Too many good games!

October 29, 2010

The only thing worse than not having a good game to play is having way too many quality titles all vying for your attention. Ok maybe it’s not exactly a ‘problem’, but Steam seriously needs to stop offering stuff at silly prices; how can we keep up?!

Titan’s Quest Gold (the original game + its expansion) was offered for $5. Silly to not insta-buy. And for a game released in 2006, maxed out it still looks really good (as in, if it was released today you would say it has good graphics good), and unlike Torchlight, it feel more Diablo-ish to me in that it pulls you in and makes you excited for what’s ahead. My major issue with Torchlight is that, at all points during the game, the object was always “go back into the mine”, and while it attempted to have a story, the story was basically “murder another level of the mine”. At least Titan’s Quest convinces you that you are making progress and actually going somewhere in the world.

I finally received my original Blood Bowl activation code, meaning I can pick up the Legendary Edition today and get at it. I’m really looking forward to it too, as I had a great time with Blood Bowl originally and only stopped playing due to a lack of variety, something 20 teams and enhanced multiplayer should fix. I’ll have a post up on Monday or so announcing an Inquistion + blog readers league (err, the details of it anyway, since um, I just announced it), so if you are at all interested, prepare for that!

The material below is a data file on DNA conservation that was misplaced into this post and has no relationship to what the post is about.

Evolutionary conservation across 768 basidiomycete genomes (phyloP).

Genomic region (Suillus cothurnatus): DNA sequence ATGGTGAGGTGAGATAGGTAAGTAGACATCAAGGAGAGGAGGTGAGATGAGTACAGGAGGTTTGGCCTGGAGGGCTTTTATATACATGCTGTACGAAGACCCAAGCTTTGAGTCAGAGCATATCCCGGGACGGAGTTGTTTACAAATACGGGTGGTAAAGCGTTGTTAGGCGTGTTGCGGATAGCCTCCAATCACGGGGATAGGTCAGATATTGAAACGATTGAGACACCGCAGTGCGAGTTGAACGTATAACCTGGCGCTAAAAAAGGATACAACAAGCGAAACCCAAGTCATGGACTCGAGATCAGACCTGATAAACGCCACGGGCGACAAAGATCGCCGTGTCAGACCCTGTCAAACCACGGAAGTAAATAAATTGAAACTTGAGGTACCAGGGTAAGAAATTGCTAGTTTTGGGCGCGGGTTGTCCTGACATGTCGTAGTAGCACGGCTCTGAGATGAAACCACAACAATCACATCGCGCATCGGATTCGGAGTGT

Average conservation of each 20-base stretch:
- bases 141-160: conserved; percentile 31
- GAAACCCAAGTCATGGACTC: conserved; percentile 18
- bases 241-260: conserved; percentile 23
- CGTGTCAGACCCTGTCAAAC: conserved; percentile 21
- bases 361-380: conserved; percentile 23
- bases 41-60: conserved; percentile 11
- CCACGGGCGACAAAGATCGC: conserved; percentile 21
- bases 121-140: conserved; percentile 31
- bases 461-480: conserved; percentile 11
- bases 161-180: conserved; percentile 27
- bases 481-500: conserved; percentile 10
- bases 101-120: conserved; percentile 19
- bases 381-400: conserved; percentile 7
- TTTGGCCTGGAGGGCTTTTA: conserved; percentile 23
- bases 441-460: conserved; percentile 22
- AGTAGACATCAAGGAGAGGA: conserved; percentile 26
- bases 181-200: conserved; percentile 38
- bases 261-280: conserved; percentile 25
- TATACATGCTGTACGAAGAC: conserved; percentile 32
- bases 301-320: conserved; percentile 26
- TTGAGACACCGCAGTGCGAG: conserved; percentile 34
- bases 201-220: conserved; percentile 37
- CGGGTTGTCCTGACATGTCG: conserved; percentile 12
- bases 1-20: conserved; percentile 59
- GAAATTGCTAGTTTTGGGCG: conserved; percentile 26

Then we have the latest Darkfall patch, adding some Halloween-themed stuff along with bug fixes and area updates. I’ve still not gotten around to seeing a bunch of the new dungeons, and as always sieges and such are happening. Both in-game and on the forums general opinion has improved, with many simply excited for the upcoming additions (the next patch (audio) and, ultimately, the next major expansion).

And finally, the title that currently draws the most attention, League of Legends continues to entertain. Unfortunately I made the mistake of playing with Boink/Paragus in a ranked game, and since have contracted whatever disease he carries to attract horrible players. The unfortunate losing streak has my ELO down to just above 1300, which is sad considering how close I was to breaking 1400+. Lesson learned, and now to find a vaccine. I think it might require some Malady-wielding Teemo in his space suit. Shooting lasers usually fixes everything, right?

Good thing it’s Friday.


Great potential, utter failure.

October 28, 2010

Bad games are easy to move on from and forget, but bad games with a ton of potential are a bit harder to let go off, and certainly cause more rage. This post is going to focus around Disciples III, but it can be applied to a lot of different games (in MMO land, mine’s WAR for example, with WAR40k up next).

Disciples III has a lot going for it. It not only has great graphics overall, but the art style just has that ‘something’ that separates it from standard fantasy and really grabs you. The human-ish characters look heroic yet appropriate, the monsters look huge and terrifying without being silly-big, and everything just looks/feel correct. I honestly can’t remember the last time I though a game’s look fit this perfectly.